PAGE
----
Features Healthcare

I have no gender-affirming care and I must scream

In January 2022, I learnt about an NHS GIC pilot scheme, so I got myself moved to the waiting list for this. Doing this saved me potentially years of waiting, as some folks are still routinely waiting several YEARS for their first appointment alone!

by Evie (aka SleepyCatten)

My name is Evie, a trans woman / trans fem in England, who uses she/they pronouns. If you were to ask me how I feel right now, I’d answer: “I have no gender-affirming care and I must scream.”

But I’m getting ahead of myself. Let me explain how I got to this point.

After finally realising / accepting I was trans in April 2021 (after a lot of self-doubt and questioning), I went to my NHS GP and politely asked to be referred to an NHS gender identity clinic (GIC). By late May 2021, my GP finally obliged, albeit after a lot of dithering and delays.

In January 2022, I learnt about an NHS GIC pilot scheme, so I got myself moved to the waiting list for this. Doing this saved me potentially years of waiting, as some folks are still routinely waiting several YEARS for their first appointment alone!

In the time between my egg cracking and my first appointment, I’d changed my name; updated all my IDs; started laser hair removal on my face; began my social transition; started voice training; and even started feminising HRT, after first obtaining a private diagnosis for “gender incongruence”: all at my own private expense.

A first appointment was offered out of the blue for mid November 2022. However, it was essentially useless. A medical practitioner interviewed me, but, per NHS protocols, this didn’t lead to me being offered any care yet whatsoever. Instead, they needed a second “specialist” to interview me exactly the same way again to ensure that I was indeed trans enough to be accepted on to their care pathway (i.e., to receive any care whatsoever).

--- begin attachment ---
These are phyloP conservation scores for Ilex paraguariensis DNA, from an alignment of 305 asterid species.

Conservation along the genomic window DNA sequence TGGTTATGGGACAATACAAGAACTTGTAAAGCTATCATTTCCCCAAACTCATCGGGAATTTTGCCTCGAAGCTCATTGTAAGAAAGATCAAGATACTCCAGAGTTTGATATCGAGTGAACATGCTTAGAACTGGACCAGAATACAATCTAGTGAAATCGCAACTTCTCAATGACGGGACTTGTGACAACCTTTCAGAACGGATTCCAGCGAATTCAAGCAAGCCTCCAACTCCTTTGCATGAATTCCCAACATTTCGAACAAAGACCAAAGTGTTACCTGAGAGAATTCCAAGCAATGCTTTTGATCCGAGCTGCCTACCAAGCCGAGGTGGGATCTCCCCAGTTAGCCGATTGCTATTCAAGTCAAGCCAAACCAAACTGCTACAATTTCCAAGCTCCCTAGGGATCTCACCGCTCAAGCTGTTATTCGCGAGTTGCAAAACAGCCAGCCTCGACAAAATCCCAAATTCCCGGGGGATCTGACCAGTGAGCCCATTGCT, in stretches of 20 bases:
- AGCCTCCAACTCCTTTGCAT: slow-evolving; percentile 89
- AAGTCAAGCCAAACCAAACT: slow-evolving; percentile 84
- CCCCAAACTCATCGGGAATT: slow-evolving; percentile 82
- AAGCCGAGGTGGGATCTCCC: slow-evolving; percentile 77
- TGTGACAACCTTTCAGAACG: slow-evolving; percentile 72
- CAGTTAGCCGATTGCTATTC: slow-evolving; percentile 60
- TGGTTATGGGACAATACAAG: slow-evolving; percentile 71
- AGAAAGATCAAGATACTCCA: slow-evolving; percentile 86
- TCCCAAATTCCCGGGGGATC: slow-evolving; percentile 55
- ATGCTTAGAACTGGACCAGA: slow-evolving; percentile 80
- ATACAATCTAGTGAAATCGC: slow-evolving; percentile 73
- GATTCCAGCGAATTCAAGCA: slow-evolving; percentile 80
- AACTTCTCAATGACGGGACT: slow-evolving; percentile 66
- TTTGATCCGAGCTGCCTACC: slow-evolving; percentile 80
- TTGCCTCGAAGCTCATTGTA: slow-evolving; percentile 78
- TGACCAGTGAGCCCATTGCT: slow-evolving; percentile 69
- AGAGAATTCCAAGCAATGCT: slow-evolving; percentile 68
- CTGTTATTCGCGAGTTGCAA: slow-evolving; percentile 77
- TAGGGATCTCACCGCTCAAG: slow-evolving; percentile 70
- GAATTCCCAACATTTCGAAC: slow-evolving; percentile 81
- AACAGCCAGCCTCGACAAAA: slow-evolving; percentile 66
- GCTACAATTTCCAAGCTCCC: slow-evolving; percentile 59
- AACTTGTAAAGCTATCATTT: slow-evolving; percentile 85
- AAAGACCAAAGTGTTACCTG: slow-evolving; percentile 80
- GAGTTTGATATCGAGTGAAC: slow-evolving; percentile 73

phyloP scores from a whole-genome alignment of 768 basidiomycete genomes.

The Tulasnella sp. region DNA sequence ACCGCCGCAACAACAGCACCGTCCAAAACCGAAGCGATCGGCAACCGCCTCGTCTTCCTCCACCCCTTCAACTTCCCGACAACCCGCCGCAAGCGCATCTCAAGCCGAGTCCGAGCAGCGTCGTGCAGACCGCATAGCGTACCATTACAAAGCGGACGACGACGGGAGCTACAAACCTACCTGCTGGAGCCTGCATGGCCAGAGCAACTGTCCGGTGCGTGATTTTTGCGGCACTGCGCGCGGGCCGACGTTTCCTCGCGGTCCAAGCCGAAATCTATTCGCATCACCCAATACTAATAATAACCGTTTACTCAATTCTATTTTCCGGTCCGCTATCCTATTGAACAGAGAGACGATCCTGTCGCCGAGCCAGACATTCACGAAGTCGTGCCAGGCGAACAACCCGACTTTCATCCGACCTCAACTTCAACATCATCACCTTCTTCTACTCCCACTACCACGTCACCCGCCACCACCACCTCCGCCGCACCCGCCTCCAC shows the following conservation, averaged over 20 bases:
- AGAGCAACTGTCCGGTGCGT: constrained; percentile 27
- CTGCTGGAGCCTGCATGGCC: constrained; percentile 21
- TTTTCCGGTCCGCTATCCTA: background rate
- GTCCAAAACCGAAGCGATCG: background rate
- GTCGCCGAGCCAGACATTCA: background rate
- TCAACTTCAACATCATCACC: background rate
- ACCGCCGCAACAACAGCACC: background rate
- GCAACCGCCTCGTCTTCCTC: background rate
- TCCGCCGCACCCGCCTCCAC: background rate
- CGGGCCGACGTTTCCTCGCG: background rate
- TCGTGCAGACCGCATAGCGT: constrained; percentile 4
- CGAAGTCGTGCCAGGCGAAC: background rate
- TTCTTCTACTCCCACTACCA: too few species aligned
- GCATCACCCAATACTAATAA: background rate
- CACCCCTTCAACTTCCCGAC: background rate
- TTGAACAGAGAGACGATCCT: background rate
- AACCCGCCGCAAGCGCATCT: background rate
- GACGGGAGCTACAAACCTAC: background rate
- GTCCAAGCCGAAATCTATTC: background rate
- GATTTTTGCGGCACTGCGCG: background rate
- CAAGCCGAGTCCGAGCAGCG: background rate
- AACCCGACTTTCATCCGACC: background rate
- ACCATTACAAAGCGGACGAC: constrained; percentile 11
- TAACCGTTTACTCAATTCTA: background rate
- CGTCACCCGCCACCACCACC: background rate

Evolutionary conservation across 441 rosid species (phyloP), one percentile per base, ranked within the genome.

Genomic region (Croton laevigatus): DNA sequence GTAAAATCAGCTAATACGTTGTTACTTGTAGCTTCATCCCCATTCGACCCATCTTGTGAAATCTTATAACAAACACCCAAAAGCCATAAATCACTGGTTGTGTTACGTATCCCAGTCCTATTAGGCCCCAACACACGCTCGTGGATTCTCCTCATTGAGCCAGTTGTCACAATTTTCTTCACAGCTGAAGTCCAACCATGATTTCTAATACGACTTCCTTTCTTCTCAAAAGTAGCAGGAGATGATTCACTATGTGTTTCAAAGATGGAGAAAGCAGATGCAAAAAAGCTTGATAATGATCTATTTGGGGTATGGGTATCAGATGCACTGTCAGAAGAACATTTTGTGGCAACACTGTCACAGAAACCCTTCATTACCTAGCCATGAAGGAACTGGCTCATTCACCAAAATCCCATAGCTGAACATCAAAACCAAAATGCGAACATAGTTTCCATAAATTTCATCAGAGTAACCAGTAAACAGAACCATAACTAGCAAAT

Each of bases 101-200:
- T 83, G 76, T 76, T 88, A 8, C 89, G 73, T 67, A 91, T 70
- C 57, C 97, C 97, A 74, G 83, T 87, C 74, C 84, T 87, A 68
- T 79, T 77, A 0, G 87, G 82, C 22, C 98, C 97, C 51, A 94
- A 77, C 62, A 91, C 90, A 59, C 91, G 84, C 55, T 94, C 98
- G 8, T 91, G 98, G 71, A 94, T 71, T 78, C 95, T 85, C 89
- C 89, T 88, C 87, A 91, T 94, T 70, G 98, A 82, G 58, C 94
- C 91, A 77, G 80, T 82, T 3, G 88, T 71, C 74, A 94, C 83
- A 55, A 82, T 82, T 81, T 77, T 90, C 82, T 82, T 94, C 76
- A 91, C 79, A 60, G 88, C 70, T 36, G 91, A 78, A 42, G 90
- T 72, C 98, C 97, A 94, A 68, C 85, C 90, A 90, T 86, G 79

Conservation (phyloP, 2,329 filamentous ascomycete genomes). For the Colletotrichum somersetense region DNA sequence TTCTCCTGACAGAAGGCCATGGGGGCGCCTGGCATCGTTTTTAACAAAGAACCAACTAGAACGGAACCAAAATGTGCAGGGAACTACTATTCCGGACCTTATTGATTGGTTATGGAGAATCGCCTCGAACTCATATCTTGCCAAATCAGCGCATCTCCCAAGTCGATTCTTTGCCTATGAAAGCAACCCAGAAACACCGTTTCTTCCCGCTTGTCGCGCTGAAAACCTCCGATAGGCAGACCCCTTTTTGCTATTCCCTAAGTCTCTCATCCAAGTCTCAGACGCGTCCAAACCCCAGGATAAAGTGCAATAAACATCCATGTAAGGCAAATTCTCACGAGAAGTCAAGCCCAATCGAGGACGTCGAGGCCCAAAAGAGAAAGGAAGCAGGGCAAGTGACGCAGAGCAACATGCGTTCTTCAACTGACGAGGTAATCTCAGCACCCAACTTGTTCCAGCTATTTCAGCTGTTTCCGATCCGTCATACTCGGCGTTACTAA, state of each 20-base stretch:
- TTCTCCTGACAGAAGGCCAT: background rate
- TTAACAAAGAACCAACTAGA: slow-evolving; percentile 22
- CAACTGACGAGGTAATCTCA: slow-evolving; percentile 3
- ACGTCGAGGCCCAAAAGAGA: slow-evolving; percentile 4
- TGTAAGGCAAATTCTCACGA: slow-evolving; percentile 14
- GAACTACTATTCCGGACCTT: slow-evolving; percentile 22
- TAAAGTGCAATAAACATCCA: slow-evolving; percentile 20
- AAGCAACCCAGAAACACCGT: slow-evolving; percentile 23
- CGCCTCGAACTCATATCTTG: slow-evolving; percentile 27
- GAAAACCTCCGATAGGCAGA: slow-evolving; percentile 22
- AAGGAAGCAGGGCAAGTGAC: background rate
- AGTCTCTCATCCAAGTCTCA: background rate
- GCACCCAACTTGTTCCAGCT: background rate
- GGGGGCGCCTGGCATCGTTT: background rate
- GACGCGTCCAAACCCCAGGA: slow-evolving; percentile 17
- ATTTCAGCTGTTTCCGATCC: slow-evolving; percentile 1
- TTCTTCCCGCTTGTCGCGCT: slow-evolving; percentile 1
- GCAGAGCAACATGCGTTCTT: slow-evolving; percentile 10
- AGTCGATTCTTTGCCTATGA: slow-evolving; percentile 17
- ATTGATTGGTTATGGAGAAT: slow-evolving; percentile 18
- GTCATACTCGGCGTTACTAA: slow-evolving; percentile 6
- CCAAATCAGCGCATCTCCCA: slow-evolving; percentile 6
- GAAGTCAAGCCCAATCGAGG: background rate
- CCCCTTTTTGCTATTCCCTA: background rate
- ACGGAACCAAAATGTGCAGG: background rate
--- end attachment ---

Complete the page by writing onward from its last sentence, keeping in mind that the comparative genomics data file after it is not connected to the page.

Whilst waiting for the second appointment, I moved from laser to electrolysis on my face; switched from private HRT to DIY HRT, so I could move to weekly oestradiol injections, as patches were causing me skin irritation and constantly falling off; and even applied for a Gender Recognition Certificate (GRC).

I was meant to receive a second appointment within 6 months. About 9 months later, in early August 2023, I finally got the coveted second appointment. However, this didn’t make me feel happy: instead it just made me feel anxious and angry.

You see, since I’d come out, I’d absorbed every bit of information I could about gender-affirming healthcare, particularly the science behind HRT and gender-affirming surgeries. I’d read about countless other trans folks’ successes in other countries, particularly the US, as well as the pains experienced by others in the UK, especially England. I’d shared vicariously in others’ trans joy in other countries, whilst simultaneously knowing that NHS England did not offer all of the transition related care that I need. 

Allow me to provide some context to explain that last point, before describing how my second appointment went.